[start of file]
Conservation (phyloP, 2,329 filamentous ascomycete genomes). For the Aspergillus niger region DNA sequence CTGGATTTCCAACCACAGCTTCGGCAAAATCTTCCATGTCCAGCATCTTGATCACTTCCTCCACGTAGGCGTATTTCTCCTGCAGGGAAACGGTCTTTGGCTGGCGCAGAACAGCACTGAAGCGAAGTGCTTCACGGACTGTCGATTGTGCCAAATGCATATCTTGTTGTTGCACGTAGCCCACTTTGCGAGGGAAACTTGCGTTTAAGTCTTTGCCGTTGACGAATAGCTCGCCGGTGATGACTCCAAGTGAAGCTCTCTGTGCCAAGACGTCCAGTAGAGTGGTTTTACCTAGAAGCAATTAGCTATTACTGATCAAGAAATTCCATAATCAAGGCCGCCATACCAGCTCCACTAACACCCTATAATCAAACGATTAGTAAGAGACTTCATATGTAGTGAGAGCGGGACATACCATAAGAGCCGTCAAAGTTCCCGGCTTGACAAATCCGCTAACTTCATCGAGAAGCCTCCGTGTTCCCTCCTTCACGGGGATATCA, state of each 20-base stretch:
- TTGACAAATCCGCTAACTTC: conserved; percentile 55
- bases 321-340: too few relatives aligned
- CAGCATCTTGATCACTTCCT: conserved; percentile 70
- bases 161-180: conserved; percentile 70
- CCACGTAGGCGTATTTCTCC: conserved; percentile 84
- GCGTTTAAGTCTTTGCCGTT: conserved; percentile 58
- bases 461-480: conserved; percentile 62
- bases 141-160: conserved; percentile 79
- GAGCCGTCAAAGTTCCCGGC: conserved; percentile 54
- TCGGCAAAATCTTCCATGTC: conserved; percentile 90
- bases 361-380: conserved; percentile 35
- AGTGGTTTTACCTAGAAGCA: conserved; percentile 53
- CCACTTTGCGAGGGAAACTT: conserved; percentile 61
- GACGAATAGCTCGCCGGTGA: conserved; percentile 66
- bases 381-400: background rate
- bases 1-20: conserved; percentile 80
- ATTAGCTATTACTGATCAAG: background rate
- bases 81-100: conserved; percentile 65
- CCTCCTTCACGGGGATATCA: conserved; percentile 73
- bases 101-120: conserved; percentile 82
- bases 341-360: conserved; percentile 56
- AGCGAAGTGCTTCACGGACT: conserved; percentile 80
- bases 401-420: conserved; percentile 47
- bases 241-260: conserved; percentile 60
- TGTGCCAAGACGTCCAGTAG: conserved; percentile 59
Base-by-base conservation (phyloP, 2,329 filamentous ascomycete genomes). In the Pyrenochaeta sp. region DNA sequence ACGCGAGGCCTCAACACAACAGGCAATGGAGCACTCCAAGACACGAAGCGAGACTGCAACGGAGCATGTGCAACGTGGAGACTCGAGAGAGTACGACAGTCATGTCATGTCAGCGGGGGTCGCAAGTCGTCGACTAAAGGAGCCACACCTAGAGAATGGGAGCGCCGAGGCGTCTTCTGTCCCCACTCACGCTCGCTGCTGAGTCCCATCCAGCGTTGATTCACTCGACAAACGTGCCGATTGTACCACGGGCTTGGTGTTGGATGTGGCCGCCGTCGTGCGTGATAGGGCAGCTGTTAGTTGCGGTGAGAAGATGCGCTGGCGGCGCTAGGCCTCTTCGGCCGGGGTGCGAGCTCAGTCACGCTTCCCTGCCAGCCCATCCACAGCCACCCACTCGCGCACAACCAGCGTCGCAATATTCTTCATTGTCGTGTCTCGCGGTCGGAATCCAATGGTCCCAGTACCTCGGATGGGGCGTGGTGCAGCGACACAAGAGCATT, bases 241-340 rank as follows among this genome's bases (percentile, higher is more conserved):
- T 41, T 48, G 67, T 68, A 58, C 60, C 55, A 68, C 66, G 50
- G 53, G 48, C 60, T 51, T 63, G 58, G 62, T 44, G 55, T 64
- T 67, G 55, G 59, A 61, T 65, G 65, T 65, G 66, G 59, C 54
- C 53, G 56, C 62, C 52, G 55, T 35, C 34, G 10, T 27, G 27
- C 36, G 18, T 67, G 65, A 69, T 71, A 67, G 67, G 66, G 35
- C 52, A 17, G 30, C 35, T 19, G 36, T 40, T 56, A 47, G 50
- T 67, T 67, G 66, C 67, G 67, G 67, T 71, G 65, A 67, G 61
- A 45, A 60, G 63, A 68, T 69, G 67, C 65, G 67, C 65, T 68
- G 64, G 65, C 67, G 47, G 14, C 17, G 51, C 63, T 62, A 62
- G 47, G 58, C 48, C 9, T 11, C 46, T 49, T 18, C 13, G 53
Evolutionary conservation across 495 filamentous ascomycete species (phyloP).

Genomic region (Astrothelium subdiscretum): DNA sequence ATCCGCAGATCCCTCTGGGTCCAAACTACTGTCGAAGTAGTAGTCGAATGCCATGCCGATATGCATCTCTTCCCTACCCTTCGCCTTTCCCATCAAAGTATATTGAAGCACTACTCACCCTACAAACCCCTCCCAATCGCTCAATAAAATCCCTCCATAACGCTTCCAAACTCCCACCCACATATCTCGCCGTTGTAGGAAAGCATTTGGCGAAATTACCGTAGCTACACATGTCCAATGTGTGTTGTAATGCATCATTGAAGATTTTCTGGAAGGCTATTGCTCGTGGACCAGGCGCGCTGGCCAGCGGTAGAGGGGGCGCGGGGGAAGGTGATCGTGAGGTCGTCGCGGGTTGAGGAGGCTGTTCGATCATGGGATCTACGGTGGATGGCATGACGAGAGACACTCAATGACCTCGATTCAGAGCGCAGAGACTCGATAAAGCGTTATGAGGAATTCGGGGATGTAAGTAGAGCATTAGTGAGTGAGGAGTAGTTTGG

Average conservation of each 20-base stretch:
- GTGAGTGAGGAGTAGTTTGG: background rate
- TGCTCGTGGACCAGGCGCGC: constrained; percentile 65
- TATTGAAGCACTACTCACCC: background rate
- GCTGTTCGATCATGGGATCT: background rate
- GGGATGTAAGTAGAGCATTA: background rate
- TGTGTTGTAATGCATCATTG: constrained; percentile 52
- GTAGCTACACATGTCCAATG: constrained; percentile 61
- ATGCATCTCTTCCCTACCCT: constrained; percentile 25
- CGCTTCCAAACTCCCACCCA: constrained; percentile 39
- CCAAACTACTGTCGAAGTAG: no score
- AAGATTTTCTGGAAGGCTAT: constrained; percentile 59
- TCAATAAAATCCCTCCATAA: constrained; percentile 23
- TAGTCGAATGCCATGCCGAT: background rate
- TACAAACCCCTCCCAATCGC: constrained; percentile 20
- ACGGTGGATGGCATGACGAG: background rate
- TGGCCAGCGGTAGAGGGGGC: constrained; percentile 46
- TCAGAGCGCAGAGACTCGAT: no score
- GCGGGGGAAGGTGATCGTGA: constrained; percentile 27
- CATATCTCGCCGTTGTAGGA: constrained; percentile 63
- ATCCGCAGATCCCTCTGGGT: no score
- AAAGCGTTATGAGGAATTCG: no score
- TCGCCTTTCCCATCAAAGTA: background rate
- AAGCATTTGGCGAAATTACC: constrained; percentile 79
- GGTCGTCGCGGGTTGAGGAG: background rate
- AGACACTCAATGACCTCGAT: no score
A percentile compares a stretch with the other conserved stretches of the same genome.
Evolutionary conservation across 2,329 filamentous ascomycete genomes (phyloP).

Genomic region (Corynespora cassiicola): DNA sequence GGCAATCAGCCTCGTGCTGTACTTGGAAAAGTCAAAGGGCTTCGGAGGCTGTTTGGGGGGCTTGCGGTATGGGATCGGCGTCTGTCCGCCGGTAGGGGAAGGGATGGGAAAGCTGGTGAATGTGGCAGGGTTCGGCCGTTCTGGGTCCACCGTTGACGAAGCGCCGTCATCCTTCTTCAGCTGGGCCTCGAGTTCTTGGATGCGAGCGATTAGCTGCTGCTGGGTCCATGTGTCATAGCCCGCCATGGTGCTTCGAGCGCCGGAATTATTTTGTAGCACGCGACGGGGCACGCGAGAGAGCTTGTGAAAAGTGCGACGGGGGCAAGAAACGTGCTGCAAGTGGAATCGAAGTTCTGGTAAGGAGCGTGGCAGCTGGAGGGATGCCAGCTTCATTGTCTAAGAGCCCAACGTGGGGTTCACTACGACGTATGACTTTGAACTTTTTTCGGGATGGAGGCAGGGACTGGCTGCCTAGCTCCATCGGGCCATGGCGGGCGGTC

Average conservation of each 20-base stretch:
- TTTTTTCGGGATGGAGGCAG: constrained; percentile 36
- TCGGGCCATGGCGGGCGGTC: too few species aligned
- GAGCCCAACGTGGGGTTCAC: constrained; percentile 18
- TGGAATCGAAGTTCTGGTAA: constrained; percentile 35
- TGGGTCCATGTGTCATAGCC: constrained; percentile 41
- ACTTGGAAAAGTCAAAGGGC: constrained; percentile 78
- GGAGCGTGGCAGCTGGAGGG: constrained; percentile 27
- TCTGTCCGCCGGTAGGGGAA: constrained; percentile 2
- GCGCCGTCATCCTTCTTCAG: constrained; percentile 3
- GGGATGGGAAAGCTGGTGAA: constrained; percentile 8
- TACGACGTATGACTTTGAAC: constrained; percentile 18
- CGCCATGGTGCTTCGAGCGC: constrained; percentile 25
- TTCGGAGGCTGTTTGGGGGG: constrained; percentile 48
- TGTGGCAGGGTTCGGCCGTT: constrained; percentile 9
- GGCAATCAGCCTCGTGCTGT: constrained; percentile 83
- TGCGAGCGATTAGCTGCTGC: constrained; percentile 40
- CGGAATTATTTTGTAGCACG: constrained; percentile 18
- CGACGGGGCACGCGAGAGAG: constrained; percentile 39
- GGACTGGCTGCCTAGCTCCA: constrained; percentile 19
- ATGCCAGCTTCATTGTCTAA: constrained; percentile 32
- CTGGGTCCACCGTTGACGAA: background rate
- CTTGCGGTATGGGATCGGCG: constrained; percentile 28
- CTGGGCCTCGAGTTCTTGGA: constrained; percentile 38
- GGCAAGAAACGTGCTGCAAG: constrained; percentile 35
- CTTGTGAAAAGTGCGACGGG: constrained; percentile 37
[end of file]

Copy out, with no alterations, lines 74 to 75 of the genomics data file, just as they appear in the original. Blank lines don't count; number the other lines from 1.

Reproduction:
- TGGGTCCATGTGTCATAGCC: constrained; percentile 41
- ACTTGGAAAAGTCAAAGGGC: constrained; percentile 78